Have you ever wondered where your thoughts come from; why you think in the way you do; and what effect your thoughts have upon the world—or the world has upon your thoughts?
I have just completed a book entitled Original Thinking, which will be released in the spring of 2015 published by North Atlantic and distributed by Random House. In the meantime, I am blessed to launch a think tank and this blog and on-line dialogue. The blog will help frame the issues and present questions intended to kick-start a dialogue. These issues will initially be drawn from ones raised in the book, but only initially. In fact, where the dialogue goes will be largely determined by you, the readers.
I wrote the book because I am passionate about revisioning thought beyond its modern limitation as a mental/rational construct. When I refer to thought in these posts, I am not speaking of something that is solely of the brain or of neuroscience. Nor am I referring to thinking done only by human beings or only by animals. No, the definition of thinking I am using is quite different and much broader.
As I explain in the book, “thinking” comes from “thanking,” because originally, all our thoughts were prayers (or what we would now call prayers). We were once so connected with the rhythms of Earth that to think was to be in a continual state of gratitude. There was no separation between our thoughts and the thoughts of nature. In this radical state of interconnectivity, our thoughts, speech, and actions were one. Thought was received as a blessing—as a whole and complete transmission from Spirit.
I believe it is possible for thought to still connect us to nature, but today, it seems more likely to separate us. Why is that? How have we become so lost in thought that we believe that we are apart from each other and from everything that surrounds us?
How did we come to divide perception into distinct categories of: sensation, feeling, thought, and intuition, when in reality, they are part of one interconnected process?
“All our progress is an unfolding, like the vegetable plant. You first have an instinct, then an opinion, then a knowledge, as the plant has root, bud, and fruit.” wrote Emerson. “Trust your instinct to the end, though you can render no reason. It is vain to hurry it,” he goes on to say. “By trusting it to the end, it shall ripen into truth, and you shall know why you believe.”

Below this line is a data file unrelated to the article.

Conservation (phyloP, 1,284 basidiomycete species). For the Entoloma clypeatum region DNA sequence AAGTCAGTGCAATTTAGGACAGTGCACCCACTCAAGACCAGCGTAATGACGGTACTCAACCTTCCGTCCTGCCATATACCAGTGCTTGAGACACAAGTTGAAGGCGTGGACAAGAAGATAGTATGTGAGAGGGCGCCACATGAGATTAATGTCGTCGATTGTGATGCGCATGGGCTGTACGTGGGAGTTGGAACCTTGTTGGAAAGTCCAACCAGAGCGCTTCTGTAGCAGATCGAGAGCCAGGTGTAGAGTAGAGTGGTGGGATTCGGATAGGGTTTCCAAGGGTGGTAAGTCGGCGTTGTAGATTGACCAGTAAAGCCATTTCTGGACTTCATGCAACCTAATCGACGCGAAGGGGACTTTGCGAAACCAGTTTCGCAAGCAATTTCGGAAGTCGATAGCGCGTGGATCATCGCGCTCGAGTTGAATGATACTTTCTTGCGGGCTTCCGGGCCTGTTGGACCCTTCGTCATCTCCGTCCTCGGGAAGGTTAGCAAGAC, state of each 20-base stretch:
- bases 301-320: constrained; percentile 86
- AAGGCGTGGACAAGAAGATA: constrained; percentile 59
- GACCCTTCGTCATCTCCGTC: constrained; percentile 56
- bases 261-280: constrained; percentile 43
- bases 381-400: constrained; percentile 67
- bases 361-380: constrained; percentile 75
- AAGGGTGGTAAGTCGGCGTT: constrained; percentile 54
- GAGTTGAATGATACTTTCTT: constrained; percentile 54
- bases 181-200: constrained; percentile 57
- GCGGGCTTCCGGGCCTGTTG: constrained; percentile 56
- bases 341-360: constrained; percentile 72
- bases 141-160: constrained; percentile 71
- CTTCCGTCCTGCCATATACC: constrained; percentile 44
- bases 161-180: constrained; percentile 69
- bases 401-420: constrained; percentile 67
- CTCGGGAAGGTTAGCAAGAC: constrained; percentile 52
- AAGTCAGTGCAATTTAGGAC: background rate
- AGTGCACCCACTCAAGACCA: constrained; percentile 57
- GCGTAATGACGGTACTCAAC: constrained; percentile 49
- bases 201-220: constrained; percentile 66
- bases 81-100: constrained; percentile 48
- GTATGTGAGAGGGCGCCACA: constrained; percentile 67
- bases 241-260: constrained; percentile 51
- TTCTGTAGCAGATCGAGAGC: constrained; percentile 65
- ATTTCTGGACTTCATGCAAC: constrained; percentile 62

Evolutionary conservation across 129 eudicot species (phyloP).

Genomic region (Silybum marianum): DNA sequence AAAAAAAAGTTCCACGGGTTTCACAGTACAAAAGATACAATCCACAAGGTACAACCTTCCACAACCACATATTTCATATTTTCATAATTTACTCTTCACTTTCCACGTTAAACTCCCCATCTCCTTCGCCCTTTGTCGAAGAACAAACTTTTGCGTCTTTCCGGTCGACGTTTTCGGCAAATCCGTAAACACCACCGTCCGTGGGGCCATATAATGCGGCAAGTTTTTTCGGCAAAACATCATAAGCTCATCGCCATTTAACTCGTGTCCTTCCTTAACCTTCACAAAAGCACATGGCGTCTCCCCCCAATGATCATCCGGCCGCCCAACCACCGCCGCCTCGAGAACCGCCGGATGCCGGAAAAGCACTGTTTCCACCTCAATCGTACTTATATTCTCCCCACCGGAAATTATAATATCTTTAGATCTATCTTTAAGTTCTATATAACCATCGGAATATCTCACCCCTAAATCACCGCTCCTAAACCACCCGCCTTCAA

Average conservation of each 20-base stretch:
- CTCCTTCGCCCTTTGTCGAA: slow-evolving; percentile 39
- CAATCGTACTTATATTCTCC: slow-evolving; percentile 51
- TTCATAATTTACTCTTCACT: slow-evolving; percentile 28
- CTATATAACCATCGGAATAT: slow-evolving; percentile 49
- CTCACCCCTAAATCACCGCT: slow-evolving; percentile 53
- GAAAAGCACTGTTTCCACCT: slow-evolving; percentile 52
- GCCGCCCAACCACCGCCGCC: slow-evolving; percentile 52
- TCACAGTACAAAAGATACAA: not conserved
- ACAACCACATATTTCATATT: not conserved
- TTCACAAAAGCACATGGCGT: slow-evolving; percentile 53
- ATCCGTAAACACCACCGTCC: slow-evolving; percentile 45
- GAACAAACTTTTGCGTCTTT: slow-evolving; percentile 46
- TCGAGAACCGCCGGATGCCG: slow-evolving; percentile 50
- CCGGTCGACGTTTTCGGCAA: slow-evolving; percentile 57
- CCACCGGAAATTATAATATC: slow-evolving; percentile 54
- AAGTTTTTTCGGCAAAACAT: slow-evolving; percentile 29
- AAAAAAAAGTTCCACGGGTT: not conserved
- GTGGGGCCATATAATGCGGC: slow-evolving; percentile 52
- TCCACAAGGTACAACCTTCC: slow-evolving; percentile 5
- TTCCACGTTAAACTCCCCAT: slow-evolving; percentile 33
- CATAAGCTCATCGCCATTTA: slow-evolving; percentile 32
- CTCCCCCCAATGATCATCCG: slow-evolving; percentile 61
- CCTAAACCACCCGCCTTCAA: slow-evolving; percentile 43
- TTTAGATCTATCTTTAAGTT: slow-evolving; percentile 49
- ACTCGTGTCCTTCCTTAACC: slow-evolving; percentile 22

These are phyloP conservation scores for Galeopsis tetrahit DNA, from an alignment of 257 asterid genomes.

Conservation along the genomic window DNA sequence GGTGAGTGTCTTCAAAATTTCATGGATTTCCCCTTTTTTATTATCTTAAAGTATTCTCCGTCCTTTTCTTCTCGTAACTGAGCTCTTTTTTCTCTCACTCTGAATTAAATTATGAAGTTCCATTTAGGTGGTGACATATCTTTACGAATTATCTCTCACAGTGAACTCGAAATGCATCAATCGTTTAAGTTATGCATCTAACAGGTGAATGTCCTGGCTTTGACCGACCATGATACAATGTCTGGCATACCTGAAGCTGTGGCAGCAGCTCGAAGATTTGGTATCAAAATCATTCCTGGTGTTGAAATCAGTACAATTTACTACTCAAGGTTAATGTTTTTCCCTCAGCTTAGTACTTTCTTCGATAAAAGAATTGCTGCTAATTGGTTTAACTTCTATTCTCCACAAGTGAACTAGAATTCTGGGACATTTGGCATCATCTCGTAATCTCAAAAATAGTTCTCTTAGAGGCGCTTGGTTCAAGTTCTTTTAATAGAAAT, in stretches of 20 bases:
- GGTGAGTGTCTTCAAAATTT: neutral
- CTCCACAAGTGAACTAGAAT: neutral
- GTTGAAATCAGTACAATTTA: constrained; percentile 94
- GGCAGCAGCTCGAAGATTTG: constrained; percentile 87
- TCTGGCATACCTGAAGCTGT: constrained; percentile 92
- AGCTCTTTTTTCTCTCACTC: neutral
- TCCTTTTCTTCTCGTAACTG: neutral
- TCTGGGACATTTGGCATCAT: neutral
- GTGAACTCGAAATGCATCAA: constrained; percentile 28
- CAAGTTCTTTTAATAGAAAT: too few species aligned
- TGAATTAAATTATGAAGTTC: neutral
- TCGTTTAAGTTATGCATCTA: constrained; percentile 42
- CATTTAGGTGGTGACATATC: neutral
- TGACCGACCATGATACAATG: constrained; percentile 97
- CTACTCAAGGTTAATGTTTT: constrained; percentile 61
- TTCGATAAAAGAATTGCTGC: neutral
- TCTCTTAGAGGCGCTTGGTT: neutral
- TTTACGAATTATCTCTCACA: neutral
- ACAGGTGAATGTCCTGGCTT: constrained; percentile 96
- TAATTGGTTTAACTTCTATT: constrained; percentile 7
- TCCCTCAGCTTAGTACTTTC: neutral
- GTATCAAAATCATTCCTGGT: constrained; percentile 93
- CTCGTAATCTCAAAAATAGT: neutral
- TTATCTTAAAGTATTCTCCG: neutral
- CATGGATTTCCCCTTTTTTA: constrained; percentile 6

Emerson is speaking of a natural order of unfolding truth. But today, we are out of sync with the process. We jump ahead, trying to figure things out with our brains alone, ignoring or marginalizing our heart and gut feelings. Inside all of us, there is a movement of soul we often ignore or don’t understand. Instincts, feelings, and energies move through us long before they mature into mental cognition, but it is all part of the same process. It is important to notice our feelings, but even when we do notice them, why are we so quick to imagine them as ours alone? Are our yearnings really apart from the Earth’s yearnings; our desires apart from the Earth’s desires? Are they truly separate?
As I see it, to be human on this plane(t) is to be part of a vast network of interconnected energy forces that flow through us. If we are paying attention, we feel the beat of our heart as the same heart of Mother Earth; we feel our blood as the rivers of Mother Earth; and receive the light of our consciousness as the light of the stars. And why not? We are composed of the same elements that exist throughout the cosmos. We think because the elements think.
With that said, it is time to begin the dialogue. For those joining, it will be necessary to read the Primer below and to acknowledge that you have read and understood the protocols. I trust you will find this an enjoyable process, and one of considerable depth.
As you will read in the primer, the goal of dialogue is not to debate or argue with one another, but to listen for the purpose of understanding. Dialogue has no agenda or expectation of a result. It is not important who is speaking, but what is being spoken through you.
Now, for the kick-start question, which will be very similar to the question I opened the book with (which is in turn derived from the question Leroy Little Bear opened a dialogue with in 1999). I was blessed to organize and attend that dialogue, and it led me on a path that culminated in the writing of the book.
In this blog post, I have alluded to what thought was originally, and to the possibility of thought being something more than it is conceived of today. But all of this begs the question I wish to start with:
Today, in 2014, is it still possible to have an original thought?